Stop Making Me Turn Off My Kindle
UPDATE: Since publishing this blog post last December, the FAA agreed to review the rules for the use of certain electronic devices such as eReaders. (Don’t worry, they’re not considering allowing the use of cellphones.) They are meeting this week, in fact, to consider changes to their regulations. Please sign the petition to the left here to let them know that things like tablets and eReaders shouldn’t need to be turned off and put away during take off or landing any more than a physical book or a magazine. The trees will love us more for it.
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Okay, pet peeve time. On occasion I like to take a break from taking on the “big” issues and discuss something, well, a bit more esoteric. So here goes.
One of the most annoying things about flying these days is that pesky PA announcement telling us to turn off all electronic devices, including any readers and tablets. I suspect I’m not alone in feeling annoyed. No one has ever explained the point of regulation. I can only suspect it’s to force us to flip through the SkyMall Catalog of Totally Useless Expensive Things.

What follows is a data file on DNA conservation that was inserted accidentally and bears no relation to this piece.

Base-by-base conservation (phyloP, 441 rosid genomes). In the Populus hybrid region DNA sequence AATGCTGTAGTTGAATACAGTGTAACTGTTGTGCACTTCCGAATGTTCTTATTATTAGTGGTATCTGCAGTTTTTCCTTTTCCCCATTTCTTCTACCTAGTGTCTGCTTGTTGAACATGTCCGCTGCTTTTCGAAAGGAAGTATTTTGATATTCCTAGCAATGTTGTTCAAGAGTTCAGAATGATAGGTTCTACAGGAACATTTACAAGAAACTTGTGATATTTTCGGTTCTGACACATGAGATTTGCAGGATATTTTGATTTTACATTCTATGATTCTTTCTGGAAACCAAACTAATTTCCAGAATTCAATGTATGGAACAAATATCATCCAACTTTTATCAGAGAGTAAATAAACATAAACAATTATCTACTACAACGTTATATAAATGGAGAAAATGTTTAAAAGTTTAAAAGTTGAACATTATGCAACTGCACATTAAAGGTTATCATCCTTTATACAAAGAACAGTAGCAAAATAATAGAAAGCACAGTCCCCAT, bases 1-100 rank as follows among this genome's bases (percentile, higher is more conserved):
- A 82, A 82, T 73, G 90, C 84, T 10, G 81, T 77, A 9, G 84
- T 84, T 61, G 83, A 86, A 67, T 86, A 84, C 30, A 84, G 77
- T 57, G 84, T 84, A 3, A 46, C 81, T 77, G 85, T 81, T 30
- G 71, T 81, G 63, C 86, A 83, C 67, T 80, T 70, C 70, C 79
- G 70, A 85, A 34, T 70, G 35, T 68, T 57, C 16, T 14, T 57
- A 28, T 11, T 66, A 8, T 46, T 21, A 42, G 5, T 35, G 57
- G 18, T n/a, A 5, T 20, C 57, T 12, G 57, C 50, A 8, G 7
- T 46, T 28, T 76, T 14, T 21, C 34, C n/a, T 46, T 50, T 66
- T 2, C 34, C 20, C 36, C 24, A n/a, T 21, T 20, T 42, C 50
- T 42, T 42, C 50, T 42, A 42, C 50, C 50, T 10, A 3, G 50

No one is served by this, least of all the poor airline attendants. Indeed, on my last flight I spoke with an overworked attendant. “Annie” (she didn’t want her full name used) confided that the rule truly is a “royal pain in the ass” for her. “Who wants to play the hall monitor, enforcing something that nobody likes or understands?” She actually has been called in and reprimanded by her supervisor after a passenger complained she made her shut off her Kindle, while a sneakier passenger was able to keep hers on. Good grief.
This regulation is all in the service of a “safety” issue that simply doesn’t exist. Studies have shown that devices like my Kindle don’t emit enough of anything to disturb cockpit function. The FCC knows this, and its Chairman has recently written a letter to the FAA recommending that electronic readers and other personal electronic devices be allowed at all times during flights including during take off and landing. This could easily fix half an hour or more of wasted time on each flight for each passenger. Happily, the FAA has stated it will review its policy, and I’d like them to hear from some real consumers.
So if you agree with the simple logic that we should be allowed to use eReaders throughout the flight to enjoy digital media (for example, my new digital book, “Oh Myyy”–available at the link to the right–see what I did there? LOL), please consider signing my petition here and help us send a message to the FAA in time to affect their new regs.